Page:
When looking for a good book for the bus, a captivating story is the most important thing. The book Waterland by Graham Swift certainly fits that description. The story is cross between coming of age novel ( as a Canadian I should let you know we love that kind of thing) and a historical fiction novel.
The story flows back and forth(through time ) effortlessly, perhaps modelled on the twisting river that provides the backdrop to the story. The distant past is tangled up with the present and the recent past is tangled up with the future. It is a very good novel.
The story of Crick, the teacher appealed to me because he was no Robin Williams in Dead Poet's Society. He was a teacher, striving to balance his life and his job with a very foreboding future. He teaches history, but his history class learns about a more personal history. It is a history full of mistakes, regrets, jealousies, joys, relationships and tiny victories. It is a solid read, and is perfect for a commute to work.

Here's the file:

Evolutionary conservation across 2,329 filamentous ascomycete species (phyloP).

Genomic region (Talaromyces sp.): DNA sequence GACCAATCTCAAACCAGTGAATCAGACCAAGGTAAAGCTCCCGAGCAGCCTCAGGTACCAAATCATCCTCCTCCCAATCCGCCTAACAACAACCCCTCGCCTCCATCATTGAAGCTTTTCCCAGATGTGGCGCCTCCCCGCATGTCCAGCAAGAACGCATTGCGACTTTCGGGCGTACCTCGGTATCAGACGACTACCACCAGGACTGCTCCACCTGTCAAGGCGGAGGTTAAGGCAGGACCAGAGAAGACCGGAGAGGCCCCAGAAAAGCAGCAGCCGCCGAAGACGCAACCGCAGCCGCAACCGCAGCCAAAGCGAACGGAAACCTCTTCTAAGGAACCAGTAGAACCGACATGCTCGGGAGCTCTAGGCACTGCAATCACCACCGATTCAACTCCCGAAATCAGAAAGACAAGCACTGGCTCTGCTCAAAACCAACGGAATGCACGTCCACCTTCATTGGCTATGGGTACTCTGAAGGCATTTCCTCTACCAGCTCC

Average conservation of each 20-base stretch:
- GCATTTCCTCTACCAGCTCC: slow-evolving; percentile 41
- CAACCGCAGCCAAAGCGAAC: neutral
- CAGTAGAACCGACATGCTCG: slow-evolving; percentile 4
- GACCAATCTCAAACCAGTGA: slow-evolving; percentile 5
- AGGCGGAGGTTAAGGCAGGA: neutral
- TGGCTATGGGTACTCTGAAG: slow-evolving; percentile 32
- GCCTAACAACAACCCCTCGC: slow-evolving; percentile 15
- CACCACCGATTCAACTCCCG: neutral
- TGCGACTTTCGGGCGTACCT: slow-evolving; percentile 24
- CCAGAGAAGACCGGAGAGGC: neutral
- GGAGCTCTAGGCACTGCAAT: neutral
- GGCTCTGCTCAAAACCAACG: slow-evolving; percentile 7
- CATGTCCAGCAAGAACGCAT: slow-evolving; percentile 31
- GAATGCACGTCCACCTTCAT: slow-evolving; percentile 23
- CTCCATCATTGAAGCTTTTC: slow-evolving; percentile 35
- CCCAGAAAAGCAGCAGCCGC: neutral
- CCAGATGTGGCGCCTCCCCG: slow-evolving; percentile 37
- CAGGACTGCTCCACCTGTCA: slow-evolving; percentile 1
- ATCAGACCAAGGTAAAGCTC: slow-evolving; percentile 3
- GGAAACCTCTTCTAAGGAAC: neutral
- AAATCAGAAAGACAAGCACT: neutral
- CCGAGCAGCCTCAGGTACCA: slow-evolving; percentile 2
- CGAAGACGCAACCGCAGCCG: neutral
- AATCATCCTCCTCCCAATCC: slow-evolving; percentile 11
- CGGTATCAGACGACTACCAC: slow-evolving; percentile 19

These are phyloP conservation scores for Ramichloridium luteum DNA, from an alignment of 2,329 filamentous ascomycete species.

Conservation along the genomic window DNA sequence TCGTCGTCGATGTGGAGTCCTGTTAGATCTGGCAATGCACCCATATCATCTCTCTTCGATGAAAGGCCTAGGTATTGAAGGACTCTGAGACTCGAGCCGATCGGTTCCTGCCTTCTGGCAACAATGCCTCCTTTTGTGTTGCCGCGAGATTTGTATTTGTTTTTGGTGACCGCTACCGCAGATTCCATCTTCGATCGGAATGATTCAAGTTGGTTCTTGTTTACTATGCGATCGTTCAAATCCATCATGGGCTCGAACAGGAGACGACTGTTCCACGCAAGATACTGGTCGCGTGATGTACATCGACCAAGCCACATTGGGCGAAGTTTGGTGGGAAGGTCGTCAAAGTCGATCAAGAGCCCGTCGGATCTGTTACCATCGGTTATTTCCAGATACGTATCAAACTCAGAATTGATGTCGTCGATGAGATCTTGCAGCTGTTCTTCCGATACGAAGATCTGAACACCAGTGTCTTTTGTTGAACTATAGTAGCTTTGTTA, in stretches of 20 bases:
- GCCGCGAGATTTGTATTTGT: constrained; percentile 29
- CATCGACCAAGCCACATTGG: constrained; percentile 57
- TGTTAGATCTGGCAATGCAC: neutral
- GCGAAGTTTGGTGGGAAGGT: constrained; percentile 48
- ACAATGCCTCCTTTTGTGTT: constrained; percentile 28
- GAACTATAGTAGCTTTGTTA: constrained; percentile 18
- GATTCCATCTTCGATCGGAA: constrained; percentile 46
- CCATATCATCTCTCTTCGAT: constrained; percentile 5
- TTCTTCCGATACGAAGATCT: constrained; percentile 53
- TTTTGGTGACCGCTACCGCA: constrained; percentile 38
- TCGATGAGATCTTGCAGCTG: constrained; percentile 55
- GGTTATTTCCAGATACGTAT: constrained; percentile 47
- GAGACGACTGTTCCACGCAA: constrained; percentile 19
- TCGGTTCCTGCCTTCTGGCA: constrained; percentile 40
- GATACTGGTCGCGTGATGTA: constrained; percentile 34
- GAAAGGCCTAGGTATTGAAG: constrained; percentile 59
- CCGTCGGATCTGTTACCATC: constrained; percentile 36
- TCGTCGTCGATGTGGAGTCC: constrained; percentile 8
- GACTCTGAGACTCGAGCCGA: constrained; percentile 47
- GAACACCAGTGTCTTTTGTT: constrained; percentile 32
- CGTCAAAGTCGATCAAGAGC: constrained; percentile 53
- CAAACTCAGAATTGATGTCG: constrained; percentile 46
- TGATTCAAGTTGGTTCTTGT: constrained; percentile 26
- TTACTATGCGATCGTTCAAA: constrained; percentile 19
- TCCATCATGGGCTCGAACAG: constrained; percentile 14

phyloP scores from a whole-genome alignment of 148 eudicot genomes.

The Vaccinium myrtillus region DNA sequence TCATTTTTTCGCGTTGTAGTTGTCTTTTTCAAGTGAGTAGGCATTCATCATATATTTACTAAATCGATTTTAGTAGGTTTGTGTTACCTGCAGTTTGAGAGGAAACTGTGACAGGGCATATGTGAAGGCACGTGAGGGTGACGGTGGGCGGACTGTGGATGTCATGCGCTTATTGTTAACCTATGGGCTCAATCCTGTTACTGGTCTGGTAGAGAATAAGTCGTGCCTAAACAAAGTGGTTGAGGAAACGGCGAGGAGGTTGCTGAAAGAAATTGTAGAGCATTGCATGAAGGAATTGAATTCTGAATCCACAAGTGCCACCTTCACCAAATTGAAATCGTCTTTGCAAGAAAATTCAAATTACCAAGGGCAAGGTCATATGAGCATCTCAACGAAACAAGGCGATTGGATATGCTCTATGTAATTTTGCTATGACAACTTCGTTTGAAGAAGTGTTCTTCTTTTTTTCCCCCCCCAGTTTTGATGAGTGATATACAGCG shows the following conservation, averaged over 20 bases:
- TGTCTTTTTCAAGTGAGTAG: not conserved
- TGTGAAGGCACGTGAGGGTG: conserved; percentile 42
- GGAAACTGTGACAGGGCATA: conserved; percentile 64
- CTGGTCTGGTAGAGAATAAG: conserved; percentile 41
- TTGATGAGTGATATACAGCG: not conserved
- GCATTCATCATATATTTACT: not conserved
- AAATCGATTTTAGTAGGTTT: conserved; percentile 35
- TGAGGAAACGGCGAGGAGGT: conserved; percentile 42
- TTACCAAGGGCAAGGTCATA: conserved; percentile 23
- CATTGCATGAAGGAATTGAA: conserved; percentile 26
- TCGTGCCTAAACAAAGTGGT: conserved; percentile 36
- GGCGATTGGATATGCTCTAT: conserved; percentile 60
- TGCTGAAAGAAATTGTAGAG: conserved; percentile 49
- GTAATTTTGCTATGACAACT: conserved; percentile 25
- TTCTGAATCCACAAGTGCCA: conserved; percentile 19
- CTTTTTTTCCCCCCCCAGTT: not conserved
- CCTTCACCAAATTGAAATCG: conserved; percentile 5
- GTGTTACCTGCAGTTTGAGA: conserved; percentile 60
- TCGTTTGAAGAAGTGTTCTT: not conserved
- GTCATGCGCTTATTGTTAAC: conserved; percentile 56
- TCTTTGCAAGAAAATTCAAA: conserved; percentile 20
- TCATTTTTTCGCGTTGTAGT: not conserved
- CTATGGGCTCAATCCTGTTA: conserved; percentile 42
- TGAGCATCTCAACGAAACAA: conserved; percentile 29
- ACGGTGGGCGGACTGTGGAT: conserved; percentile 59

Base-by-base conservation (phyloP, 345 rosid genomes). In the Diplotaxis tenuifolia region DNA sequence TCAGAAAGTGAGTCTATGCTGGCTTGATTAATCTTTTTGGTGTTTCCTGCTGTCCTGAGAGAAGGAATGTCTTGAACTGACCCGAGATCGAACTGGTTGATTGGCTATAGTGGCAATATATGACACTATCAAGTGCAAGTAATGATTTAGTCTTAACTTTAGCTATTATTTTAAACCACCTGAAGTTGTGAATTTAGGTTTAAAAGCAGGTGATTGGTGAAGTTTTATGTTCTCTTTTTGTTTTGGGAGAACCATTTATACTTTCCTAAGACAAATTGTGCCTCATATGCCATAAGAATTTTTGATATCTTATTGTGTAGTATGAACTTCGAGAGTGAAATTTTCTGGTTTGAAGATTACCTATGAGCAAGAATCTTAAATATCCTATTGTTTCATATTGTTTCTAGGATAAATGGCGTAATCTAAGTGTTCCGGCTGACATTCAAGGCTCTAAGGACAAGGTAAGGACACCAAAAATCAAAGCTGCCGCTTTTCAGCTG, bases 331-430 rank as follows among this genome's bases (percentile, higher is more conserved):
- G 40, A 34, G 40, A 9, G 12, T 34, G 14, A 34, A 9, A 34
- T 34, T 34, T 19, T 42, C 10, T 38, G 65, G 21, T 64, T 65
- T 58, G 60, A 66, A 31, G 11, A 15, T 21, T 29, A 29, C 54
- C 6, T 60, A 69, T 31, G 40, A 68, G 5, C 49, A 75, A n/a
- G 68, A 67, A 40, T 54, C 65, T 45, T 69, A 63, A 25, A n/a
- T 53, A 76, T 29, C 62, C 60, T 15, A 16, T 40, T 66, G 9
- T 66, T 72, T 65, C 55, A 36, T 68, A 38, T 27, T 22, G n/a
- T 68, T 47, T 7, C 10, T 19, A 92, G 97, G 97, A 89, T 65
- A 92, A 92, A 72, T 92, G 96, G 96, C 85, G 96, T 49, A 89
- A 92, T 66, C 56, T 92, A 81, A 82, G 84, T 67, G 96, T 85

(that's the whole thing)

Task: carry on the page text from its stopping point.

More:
The book was made into a less than stellar film--Despite casting the brilliant Jeremy Irons to play the lead, and have him supported by a young Ethan Hawke. If I had to fault the film, it was just that the book was so good. It would take a phenomenal effort to bring it to screen the way the words bring it to life.
I bought the book in
. It was my first trip to Kinokuniya Book
Store, I took the book home and read it
sitting on the floor in my living room drinking beer from large brown bottles. Osaka
I lost the book (not exactly true--but you'll understand soon enough) when my Australian roommate moved out and hadn't finished the book. I wanted to keep it, but he wasn't done with it, so I let him take it. I don't really regret it, but I hope he liked it and finished it.